Sample size evolution in neuroimaging research: an evaluation of highly-cited studies (1990-2012) and of latest practices (2017-2018) in high-impact journals release_u5s4varwanet7cq2p55i3uznma

by Denes Szucs, John Ioannidis

Released as a post by Cold Spring Harbor Laboratory.



We evaluated 1038 of the most cited structural and functional (fMRI) magnetic resonance brain imaging papers (1161 studies) published during 1990-2012 and 273 papers (302 studies) published in top neuroimaging journals in 2017 and 2018. 96% of highly cited experimental fMRI studies had a single group of participants and these studies had median sample size of 12, highly cited clinical fMRI studies (with patient participants) had median sample size of 14.5, and clinical structural MRI studies had median sample size of 50. The sample size of highly cited experimental fMRI studies increased at a rate of 0.74 participant/year and this rate of increase was commensurate with the median sample sizes of neuroimaging studies published in top neuroimaging journals in 2017 (23 participants) and 2018 (24 participants). Only 4 of 131 papers in 2017 and 5 of 142 papers in 2018 had pre-study power calculations, most for single t-tests and correlations. Only 14% of highly cited papers reported the number of excluded participants whereas about 45% of papers in 2017 and 2018 reported excluded participants. Targeted interventions from publishers and funders could facilitate increase in sample sizes and adherence to better standards.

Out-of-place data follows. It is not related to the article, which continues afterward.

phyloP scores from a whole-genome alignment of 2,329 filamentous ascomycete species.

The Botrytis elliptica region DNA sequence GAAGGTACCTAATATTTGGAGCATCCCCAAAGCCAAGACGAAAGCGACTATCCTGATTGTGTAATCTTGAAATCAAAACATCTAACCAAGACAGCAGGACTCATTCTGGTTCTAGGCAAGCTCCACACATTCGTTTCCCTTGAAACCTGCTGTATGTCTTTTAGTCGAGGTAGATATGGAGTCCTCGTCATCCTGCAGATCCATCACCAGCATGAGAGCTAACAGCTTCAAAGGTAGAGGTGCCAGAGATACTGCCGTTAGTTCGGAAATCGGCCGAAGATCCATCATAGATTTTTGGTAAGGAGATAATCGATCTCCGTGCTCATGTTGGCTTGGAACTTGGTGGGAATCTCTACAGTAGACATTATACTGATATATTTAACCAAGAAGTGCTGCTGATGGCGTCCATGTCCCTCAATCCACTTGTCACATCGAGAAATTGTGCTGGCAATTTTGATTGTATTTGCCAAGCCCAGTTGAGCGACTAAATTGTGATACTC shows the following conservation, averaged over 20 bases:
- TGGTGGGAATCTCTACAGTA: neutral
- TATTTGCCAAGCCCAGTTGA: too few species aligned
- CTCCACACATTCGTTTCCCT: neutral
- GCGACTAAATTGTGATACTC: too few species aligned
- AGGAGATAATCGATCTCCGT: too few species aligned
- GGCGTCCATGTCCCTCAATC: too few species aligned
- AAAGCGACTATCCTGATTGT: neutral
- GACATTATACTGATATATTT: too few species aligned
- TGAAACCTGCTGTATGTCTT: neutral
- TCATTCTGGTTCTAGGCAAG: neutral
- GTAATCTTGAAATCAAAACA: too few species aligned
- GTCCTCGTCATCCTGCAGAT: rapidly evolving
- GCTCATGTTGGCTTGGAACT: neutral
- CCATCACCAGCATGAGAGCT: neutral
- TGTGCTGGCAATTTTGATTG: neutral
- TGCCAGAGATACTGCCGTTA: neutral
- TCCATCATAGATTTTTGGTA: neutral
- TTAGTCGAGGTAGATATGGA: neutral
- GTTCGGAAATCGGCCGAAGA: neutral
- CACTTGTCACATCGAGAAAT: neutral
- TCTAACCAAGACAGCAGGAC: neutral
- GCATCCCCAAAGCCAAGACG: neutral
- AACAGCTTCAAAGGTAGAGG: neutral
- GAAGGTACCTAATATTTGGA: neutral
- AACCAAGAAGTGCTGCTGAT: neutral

In application/xml+jats format

Archived Files and Locations

application/pdf  443.5 kB
file_ud7gs5w5yjbz3e34fhqufktmpa (repository) (webarchive)
application/pdf  443.5 kB
file_gegye477gfhwllklxhmrvezxja (repository) (webarchive)
Read Archived PDF
Preserved and Accessible
Type  post
Stage   unknown
Date   2019-10-17
Work Entity
access all versions, variants, and formats of this works (eg, pre-prints)
Catalog Record
Revision: 950c6802-695c-40d8-97b2-1c5911176363